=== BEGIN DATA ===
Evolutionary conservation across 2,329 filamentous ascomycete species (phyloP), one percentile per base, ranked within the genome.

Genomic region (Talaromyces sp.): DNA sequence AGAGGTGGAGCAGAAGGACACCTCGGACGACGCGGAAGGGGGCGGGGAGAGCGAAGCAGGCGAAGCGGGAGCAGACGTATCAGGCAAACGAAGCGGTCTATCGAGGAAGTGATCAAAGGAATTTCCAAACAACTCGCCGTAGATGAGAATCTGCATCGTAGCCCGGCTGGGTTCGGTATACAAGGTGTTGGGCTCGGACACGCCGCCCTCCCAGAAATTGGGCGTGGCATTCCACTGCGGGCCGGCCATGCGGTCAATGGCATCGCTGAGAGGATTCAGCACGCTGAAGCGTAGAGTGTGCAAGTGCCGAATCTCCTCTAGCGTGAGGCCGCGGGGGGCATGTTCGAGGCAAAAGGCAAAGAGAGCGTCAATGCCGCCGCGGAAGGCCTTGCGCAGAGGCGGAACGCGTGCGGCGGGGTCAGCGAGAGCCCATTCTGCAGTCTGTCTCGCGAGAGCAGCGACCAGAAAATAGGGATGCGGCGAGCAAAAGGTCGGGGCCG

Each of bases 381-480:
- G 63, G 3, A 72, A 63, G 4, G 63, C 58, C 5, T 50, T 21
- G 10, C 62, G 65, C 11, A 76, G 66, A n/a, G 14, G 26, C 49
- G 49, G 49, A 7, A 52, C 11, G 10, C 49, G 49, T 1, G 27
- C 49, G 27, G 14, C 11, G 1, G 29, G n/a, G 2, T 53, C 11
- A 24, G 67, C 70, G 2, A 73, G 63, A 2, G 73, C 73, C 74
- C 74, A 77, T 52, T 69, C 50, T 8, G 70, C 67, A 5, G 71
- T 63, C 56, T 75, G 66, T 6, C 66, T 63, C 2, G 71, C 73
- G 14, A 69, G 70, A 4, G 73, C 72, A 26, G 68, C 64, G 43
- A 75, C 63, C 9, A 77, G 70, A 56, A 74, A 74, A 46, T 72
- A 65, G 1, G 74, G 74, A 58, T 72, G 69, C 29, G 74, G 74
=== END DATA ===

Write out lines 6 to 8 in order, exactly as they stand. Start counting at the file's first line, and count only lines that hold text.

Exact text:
- G 49, G 49, A 7, A 52, C 11, G 10, C 49, G 49, T 1, G 27
- C 49, G 27, G 14, C 11, G 1, G 29, G n/a, G 2, T 53, C 11
- A 24, G 67, C 70, G 2, A 73, G 63, A 2, G 73, C 73, C 74